[Milton-L] re: PL and genre

BlevinsJake at aol.com BlevinsJake at aol.com
Tue Sep 7 08:03:16 EDT 2004


 
Carol,
 
Sorry, a definite exaggeration, (never comes off quite right in  email). But 
I should have known you of all people would not let me get away with  that. 
LOL.
 
No, it's not really a "tirade" against anything, but it is a speech that  
claims superiority for biblical models, thus undermining the value of classical  
learning and literature as the premier material for emulation.  Ever  
since--boy, since I was an undergraduate I bet--that passage in PR has struck me  as a 
crucial point in Milton.  The reader, having probably just finished  the 
wonderful complexity of Milton's mingling of the classical and Christian in  PL, 
gets to Christ, the son of Man himself, arguing that essentially Job is  a 
better model than Homer, David a better model than Ovid or Catullus,  etc.  
However, as great a work as PR is, it's hard to agree with Jesus  after PL.  The 
Jesus speech fits in with the theme of pagan supplementation  we see all the way 
back in the Nativity Ode and implicitly in  "Lycidas."  
 
The irony of course is that Jesus' speech shows Milton's own dependence on  
that same knowledge being underplayed--as if all of his other  
classically-modeled work isn't enough.  Milton just HAS to think that he is  doing something 
better in PR than he did in PL (does any writer venture to  write something not 
as good as his previous work?), but as readers the "Jobian"  epic just never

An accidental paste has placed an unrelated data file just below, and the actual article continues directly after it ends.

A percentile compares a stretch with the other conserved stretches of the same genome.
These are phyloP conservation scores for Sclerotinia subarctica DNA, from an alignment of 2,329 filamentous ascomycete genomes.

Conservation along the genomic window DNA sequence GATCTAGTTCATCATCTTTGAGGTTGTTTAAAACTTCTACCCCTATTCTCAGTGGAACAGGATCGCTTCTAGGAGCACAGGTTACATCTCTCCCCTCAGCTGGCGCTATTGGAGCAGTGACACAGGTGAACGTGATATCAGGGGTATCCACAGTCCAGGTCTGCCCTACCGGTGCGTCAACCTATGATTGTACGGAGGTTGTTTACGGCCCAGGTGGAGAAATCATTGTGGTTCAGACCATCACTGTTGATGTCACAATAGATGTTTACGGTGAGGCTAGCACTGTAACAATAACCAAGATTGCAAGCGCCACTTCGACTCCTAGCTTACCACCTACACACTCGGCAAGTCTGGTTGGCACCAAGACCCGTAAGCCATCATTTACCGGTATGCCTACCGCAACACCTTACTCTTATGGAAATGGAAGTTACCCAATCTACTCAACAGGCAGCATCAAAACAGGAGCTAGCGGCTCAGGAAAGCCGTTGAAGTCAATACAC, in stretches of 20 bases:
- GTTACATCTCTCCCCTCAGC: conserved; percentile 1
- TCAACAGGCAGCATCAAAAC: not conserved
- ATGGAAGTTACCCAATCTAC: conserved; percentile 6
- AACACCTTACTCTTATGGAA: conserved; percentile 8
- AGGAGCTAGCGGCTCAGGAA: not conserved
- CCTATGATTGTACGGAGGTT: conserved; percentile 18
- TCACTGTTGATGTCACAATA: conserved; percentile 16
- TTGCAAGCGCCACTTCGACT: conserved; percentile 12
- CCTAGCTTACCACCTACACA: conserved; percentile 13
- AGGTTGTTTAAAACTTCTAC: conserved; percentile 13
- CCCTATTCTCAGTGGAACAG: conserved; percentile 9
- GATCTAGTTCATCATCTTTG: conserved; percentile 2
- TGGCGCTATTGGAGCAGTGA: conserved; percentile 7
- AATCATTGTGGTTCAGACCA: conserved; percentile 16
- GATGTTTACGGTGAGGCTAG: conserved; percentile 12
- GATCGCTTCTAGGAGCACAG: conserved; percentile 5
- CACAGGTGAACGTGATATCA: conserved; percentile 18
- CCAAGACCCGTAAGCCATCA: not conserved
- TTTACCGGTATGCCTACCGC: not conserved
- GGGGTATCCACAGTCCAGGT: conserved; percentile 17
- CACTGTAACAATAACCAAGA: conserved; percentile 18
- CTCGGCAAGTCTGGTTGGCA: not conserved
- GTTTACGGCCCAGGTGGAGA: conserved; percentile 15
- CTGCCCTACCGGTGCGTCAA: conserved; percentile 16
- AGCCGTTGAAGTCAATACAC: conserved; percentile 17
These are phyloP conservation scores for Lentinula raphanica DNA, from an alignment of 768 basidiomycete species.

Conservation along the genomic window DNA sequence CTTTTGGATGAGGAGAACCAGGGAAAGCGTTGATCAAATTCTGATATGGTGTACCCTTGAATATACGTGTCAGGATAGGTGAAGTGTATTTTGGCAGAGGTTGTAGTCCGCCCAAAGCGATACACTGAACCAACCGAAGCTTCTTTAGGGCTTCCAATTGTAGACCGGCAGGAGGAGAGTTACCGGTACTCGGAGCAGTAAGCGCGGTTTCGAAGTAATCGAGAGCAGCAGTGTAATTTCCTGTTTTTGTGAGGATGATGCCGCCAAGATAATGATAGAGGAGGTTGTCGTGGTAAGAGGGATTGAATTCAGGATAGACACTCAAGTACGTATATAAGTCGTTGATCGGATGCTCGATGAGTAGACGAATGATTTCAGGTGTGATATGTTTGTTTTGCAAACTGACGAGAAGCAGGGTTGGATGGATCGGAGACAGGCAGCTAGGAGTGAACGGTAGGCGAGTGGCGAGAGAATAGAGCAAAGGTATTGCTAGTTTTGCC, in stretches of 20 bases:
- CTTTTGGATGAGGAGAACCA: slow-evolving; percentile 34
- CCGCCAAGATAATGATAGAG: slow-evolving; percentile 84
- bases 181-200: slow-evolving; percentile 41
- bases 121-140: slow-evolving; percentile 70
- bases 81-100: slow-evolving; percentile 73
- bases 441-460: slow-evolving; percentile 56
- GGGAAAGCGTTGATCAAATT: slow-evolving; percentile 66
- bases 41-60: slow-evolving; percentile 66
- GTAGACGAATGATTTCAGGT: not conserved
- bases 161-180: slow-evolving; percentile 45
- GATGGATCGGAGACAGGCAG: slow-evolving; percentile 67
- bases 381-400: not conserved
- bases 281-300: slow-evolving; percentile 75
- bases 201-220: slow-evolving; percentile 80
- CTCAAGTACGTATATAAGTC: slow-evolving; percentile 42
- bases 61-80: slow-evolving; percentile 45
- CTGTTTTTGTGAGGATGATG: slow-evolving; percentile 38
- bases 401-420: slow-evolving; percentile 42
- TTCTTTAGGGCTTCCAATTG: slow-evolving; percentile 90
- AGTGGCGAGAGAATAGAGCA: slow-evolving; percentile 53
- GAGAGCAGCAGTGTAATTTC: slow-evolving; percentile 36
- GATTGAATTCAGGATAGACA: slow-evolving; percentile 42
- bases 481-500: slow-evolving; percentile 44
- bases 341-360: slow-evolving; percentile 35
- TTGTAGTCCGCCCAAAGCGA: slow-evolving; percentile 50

works quite as well.  I argue that Milton's work  centers around this 
"problem," and if SA is indeed a later work (a big  "if," I know), perhaps it 
represents Milton's final attempt at  reconciling this classical/Christian 
issue--let's explicitly model the form on  classical tragedy but write it 
without classical allusion, without a  superficial reliance on classics, and offer a 
pure Judeo-Christian  theme set firmly in the structural conventions of a 
classical genre  (Johnson's later comments notwithstanding). With that, we're 
back to  my original positive statements for and interest in John's dissertation  
material. 
 
Let me also say, that this thread allows me, as a feel my way through my  
prelim. chapters for my project, to seek some input from this listserv,  whose 
opinions and expertise I ALWAYS value.  And forgive any lack of  clarity in this 
message as it's 4:30 in the morning; I can't sleep.
 
Best, Jacob
 
Jacob Blevins
Assistant Professor of English
McNeese State University

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